Germany outlines fresh law allowing circumcision

Germany outlines fresh law allowing circumcision

Germany outlines fresh law allowing circumcision

An anti-circumcision poster is displayed in a Berlin street September 18, 2012. The city of Berlin imposed new legal conditions on parents who have their boys circumcised on September 5, provoking a backlash withing Germany's Jewish and Muslim communities. Poster reads: "My body belongs to me! Circumcision is wrong, for boys as well." AFP PHOTO / JOHN MACDOUGALL

The German justice minister has drawn up outlines for new legislation permitting the circumcision of boys after a court controversially deemed the rite to be a crime, a spokesman said Sept. 4.

The main points, which have been sent to authorities and concerned groups, allow circumcision with certain provisos including that it be carried out with the “most effective pain relief possible,” he said, according to Agence France-Presse. Parents must also receive a full explanation about the procedure, which could not be carried out in cases where a child’s well-being may be in danger, such as in those involving hemophiliacs.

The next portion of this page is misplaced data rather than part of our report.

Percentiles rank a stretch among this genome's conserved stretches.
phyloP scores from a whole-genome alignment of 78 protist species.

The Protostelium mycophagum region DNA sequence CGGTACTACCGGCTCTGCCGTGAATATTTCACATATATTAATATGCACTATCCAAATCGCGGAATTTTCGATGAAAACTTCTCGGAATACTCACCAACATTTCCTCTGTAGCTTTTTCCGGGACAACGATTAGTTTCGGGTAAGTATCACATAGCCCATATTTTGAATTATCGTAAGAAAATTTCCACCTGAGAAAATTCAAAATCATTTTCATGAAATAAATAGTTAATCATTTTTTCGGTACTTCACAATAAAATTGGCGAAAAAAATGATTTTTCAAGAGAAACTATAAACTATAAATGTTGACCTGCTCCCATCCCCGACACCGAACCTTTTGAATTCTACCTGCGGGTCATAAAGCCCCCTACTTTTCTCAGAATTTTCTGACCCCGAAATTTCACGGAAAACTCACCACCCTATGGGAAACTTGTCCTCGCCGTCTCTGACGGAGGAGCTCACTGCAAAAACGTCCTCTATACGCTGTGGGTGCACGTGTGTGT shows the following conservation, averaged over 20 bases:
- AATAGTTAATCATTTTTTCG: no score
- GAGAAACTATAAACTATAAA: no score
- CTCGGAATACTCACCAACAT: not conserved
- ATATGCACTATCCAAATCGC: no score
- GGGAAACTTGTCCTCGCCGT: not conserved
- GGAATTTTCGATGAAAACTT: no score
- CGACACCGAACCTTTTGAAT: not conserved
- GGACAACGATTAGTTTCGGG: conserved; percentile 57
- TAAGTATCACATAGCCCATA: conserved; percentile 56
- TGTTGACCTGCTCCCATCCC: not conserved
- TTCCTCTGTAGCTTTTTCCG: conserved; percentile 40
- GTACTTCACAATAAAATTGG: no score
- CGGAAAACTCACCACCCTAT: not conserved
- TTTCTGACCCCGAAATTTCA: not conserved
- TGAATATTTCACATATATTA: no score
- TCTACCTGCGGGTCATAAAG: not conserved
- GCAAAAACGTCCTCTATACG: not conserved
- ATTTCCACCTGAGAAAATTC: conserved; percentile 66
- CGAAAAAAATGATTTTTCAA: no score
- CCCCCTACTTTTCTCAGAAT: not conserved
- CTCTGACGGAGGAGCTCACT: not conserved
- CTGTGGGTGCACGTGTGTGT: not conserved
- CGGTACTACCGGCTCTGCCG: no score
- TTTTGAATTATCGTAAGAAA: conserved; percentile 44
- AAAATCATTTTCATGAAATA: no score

Turks welcome draft

The outline also states that, as a rule, circumcisions are to be conducted by doctors but can also be done on an up to six-month-old baby by someone chosen by their religious community. That person must be as skilled at circumcision as a doctor, it says. “Circumcision remains permitted in Germany,” the spokesman said, referring to the outlines for the new law.

Ayşe Demir, deputy director of the Turkish community in Germany also welcomed the draft. “If circumcision is banned, the practice will go under the counter and prompts a circumcision tourism. We approve the proposal,” she said. The president of the Central Council of Jews in Germany, Dieter Graumann said that the draft met many of the wishes of the Jewish community, Deutsche Welle reported. “For this the justice ministry deserves respect,” he said.

The Frankfurter Allgemeine newspaper said the ministry had sought submissions from interest groups by Oct. 1, ahead of a parliamentary debate.